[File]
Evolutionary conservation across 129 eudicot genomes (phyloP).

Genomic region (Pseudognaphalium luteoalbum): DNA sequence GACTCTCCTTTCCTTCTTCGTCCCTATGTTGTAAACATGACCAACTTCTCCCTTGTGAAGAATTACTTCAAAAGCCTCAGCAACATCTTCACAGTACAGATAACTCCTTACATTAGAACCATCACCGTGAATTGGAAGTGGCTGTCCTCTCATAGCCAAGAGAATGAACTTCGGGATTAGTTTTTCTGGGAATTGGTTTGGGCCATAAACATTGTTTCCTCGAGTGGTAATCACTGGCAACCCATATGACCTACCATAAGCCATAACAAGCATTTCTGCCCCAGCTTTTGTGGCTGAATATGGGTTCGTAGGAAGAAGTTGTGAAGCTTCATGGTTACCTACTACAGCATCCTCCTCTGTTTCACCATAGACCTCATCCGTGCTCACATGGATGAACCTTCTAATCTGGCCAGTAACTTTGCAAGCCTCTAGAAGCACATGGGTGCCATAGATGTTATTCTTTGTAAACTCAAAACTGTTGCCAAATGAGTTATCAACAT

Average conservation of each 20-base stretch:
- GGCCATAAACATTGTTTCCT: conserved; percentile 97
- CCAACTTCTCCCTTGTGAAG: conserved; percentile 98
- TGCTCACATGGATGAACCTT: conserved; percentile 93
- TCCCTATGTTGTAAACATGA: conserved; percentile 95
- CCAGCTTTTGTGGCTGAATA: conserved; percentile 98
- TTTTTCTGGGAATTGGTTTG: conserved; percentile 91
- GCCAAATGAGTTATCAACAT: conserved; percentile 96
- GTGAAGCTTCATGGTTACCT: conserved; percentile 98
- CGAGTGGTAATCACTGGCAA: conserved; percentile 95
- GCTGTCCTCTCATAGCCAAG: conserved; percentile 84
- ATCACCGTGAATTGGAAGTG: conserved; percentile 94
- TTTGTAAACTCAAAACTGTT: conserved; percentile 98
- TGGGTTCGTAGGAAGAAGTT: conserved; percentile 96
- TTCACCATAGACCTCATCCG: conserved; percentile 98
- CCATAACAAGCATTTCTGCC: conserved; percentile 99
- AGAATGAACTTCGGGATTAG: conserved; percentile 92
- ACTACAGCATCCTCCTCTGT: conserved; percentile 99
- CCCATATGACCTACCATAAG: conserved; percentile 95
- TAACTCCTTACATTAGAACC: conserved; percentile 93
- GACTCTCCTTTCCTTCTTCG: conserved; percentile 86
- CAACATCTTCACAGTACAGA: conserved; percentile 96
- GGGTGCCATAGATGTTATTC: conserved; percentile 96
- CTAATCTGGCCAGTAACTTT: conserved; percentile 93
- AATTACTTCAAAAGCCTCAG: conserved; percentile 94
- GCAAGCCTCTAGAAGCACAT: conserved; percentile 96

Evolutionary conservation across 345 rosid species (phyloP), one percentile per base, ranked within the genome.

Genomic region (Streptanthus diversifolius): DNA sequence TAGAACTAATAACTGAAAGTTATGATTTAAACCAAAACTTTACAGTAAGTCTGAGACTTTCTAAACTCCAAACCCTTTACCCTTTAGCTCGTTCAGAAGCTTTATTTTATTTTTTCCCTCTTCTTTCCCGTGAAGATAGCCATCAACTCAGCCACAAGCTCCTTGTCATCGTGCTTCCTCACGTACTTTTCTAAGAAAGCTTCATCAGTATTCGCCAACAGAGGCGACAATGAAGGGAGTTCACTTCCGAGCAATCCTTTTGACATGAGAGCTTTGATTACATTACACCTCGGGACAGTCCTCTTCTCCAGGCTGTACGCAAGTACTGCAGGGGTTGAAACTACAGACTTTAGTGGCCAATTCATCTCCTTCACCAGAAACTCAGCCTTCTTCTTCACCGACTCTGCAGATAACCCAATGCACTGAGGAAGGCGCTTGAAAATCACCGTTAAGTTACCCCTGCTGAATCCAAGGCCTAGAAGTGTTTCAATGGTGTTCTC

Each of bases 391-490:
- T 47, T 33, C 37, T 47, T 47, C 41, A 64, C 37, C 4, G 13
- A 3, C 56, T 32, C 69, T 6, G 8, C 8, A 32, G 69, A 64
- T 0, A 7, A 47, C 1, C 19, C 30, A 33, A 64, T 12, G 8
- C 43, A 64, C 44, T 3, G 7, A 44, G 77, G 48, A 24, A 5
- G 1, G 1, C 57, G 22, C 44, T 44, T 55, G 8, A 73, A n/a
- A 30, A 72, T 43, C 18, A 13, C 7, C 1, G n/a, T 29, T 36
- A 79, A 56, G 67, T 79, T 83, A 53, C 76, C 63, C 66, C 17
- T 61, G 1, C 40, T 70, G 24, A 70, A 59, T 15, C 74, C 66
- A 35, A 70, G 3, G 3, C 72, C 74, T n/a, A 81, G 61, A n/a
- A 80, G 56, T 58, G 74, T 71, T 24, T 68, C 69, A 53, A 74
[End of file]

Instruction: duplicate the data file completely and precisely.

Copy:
Evolutionary conservation across 129 eudicot genomes (phyloP).

Genomic region (Pseudognaphalium luteoalbum): DNA sequence GACTCTCCTTTCCTTCTTCGTCCCTATGTTGTAAACATGACCAACTTCTCCCTTGTGAAGAATTACTTCAAAAGCCTCAGCAACATCTTCACAGTACAGATAACTCCTTACATTAGAACCATCACCGTGAATTGGAAGTGGCTGTCCTCTCATAGCCAAGAGAATGAACTTCGGGATTAGTTTTTCTGGGAATTGGTTTGGGCCATAAACATTGTTTCCTCGAGTGGTAATCACTGGCAACCCATATGACCTACCATAAGCCATAACAAGCATTTCTGCCCCAGCTTTTGTGGCTGAATATGGGTTCGTAGGAAGAAGTTGTGAAGCTTCATGGTTACCTACTACAGCATCCTCCTCTGTTTCACCATAGACCTCATCCGTGCTCACATGGATGAACCTTCTAATCTGGCCAGTAACTTTGCAAGCCTCTAGAAGCACATGGGTGCCATAGATGTTATTCTTTGTAAACTCAAAACTGTTGCCAAATGAGTTATCAACAT

Average conservation of each 20-base stretch:
- GGCCATAAACATTGTTTCCT: conserved; percentile 97
- CCAACTTCTCCCTTGTGAAG: conserved; percentile 98
- TGCTCACATGGATGAACCTT: conserved; percentile 93
- TCCCTATGTTGTAAACATGA: conserved; percentile 95
- CCAGCTTTTGTGGCTGAATA: conserved; percentile 98
- TTTTTCTGGGAATTGGTTTG: conserved; percentile 91
- GCCAAATGAGTTATCAACAT: conserved; percentile 96
- GTGAAGCTTCATGGTTACCT: conserved; percentile 98
- CGAGTGGTAATCACTGGCAA: conserved; percentile 95
- GCTGTCCTCTCATAGCCAAG: conserved; percentile 84
- ATCACCGTGAATTGGAAGTG: conserved; percentile 94
- TTTGTAAACTCAAAACTGTT: conserved; percentile 98
- TGGGTTCGTAGGAAGAAGTT: conserved; percentile 96
- TTCACCATAGACCTCATCCG: conserved; percentile 98
- CCATAACAAGCATTTCTGCC: conserved; percentile 99
- AGAATGAACTTCGGGATTAG: conserved; percentile 92
- ACTACAGCATCCTCCTCTGT: conserved; percentile 99
- CCCATATGACCTACCATAAG: conserved; percentile 95
- TAACTCCTTACATTAGAACC: conserved; percentile 93
- GACTCTCCTTTCCTTCTTCG: conserved; percentile 86
- CAACATCTTCACAGTACAGA: conserved; percentile 96
- GGGTGCCATAGATGTTATTC: conserved; percentile 96
- CTAATCTGGCCAGTAACTTT: conserved; percentile 93
- AATTACTTCAAAAGCCTCAG: conserved; percentile 94
- GCAAGCCTCTAGAAGCACAT: conserved; percentile 96

Evolutionary conservation across 345 rosid species (phyloP), one percentile per base, ranked within the genome.

Genomic region (Streptanthus diversifolius): DNA sequence TAGAACTAATAACTGAAAGTTATGATTTAAACCAAAACTTTACAGTAAGTCTGAGACTTTCTAAACTCCAAACCCTTTACCCTTTAGCTCGTTCAGAAGCTTTATTTTATTTTTTCCCTCTTCTTTCCCGTGAAGATAGCCATCAACTCAGCCACAAGCTCCTTGTCATCGTGCTTCCTCACGTACTTTTCTAAGAAAGCTTCATCAGTATTCGCCAACAGAGGCGACAATGAAGGGAGTTCACTTCCGAGCAATCCTTTTGACATGAGAGCTTTGATTACATTACACCTCGGGACAGTCCTCTTCTCCAGGCTGTACGCAAGTACTGCAGGGGTTGAAACTACAGACTTTAGTGGCCAATTCATCTCCTTCACCAGAAACTCAGCCTTCTTCTTCACCGACTCTGCAGATAACCCAATGCACTGAGGAAGGCGCTTGAAAATCACCGTTAAGTTACCCCTGCTGAATCCAAGGCCTAGAAGTGTTTCAATGGTGTTCTC

Each of bases 391-490:
- T 47, T 33, C 37, T 47, T 47, C 41, A 64, C 37, C 4, G 13
- A 3, C 56, T 32, C 69, T 6, G 8, C 8, A 32, G 69, A 64
- T 0, A 7, A 47, C 1, C 19, C 30, A 33, A 64, T 12, G 8
- C 43, A 64, C 44, T 3, G 7, A 44, G 77, G 48, A 24, A 5
- G 1, G 1, C 57, G 22, C 44, T 44, T 55, G 8, A 73, A n/a
- A 30, A 72, T 43, C 18, A 13, C 7, C 1, G n/a, T 29, T 36
- A 79, A 56, G 67, T 79, T 83, A 53, C 76, C 63, C 66, C 17
- T 61, G 1, C 40, T 70, G 24, A 70, A 59, T 15, C 74, C 66
- A 35, A 70, G 3, G 3, C 72, C 74, T n/a, A 81, G 61, A n/a
- A 80, G 56, T 58, G 74, T 71, T 24, T 68, C 69, A 53, A 74